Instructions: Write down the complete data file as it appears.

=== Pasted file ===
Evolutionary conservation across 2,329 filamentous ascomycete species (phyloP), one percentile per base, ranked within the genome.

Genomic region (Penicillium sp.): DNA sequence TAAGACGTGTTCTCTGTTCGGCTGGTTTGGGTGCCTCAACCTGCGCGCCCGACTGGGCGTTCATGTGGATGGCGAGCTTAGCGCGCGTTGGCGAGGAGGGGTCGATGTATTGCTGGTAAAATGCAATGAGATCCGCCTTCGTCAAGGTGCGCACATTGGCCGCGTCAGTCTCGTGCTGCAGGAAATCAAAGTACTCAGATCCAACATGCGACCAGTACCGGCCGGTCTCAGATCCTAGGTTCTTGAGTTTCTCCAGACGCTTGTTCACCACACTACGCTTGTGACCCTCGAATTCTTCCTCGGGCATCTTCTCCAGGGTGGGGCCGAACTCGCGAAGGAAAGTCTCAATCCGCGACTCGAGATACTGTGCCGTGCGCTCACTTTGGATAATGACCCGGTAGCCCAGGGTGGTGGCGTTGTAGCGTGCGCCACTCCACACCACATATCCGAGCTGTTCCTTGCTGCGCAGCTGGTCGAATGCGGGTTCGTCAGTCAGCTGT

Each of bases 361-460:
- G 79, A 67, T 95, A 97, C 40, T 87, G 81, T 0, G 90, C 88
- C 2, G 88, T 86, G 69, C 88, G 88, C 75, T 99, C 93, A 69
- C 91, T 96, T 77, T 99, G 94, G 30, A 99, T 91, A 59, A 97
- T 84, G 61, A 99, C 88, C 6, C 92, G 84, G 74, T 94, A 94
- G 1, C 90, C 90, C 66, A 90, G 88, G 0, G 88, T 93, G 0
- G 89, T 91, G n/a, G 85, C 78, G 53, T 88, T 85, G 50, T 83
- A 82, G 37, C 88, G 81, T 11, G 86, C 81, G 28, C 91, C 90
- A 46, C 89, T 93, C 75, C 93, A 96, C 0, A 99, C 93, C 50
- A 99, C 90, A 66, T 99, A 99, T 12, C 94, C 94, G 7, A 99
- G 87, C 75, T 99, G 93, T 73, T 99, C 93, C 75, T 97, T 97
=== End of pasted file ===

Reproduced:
Evolutionary conservation across 2,329 filamentous ascomycete species (phyloP), one percentile per base, ranked within the genome.

Genomic region (Penicillium sp.): DNA sequence TAAGACGTGTTCTCTGTTCGGCTGGTTTGGGTGCCTCAACCTGCGCGCCCGACTGGGCGTTCATGTGGATGGCGAGCTTAGCGCGCGTTGGCGAGGAGGGGTCGATGTATTGCTGGTAAAATGCAATGAGATCCGCCTTCGTCAAGGTGCGCACATTGGCCGCGTCAGTCTCGTGCTGCAGGAAATCAAAGTACTCAGATCCAACATGCGACCAGTACCGGCCGGTCTCAGATCCTAGGTTCTTGAGTTTCTCCAGACGCTTGTTCACCACACTACGCTTGTGACCCTCGAATTCTTCCTCGGGCATCTTCTCCAGGGTGGGGCCGAACTCGCGAAGGAAAGTCTCAATCCGCGACTCGAGATACTGTGCCGTGCGCTCACTTTGGATAATGACCCGGTAGCCCAGGGTGGTGGCGTTGTAGCGTGCGCCACTCCACACCACATATCCGAGCTGTTCCTTGCTGCGCAGCTGGTCGAATGCGGGTTCGTCAGTCAGCTGT

Each of bases 361-460:
- G 79, A 67, T 95, A 97, C 40, T 87, G 81, T 0, G 90, C 88
- C 2, G 88, T 86, G 69, C 88, G 88, C 75, T 99, C 93, A 69
- C 91, T 96, T 77, T 99, G 94, G 30, A 99, T 91, A 59, A 97
- T 84, G 61, A 99, C 88, C 6, C 92, G 84, G 74, T 94, A 94
- G 1, C 90, C 90, C 66, A 90, G 88, G 0, G 88, T 93, G 0
- G 89, T 91, G n/a, G 85, C 78, G 53, T 88, T 85, G 50, T 83
- A 82, G 37, C 88, G 81, T 11, G 86, C 81, G 28, C 91, C 90
- A 46, C 89, T 93, C 75, C 93, A 96, C 0, A 99, C 93, C 50
- A 99, C 90, A 66, T 99, A 99, T 12, C 94, C 94, G 7, A 99
- G 87, C 75, T 99, G 93, T 73, T 99, C 93, C 75, T 97, T 97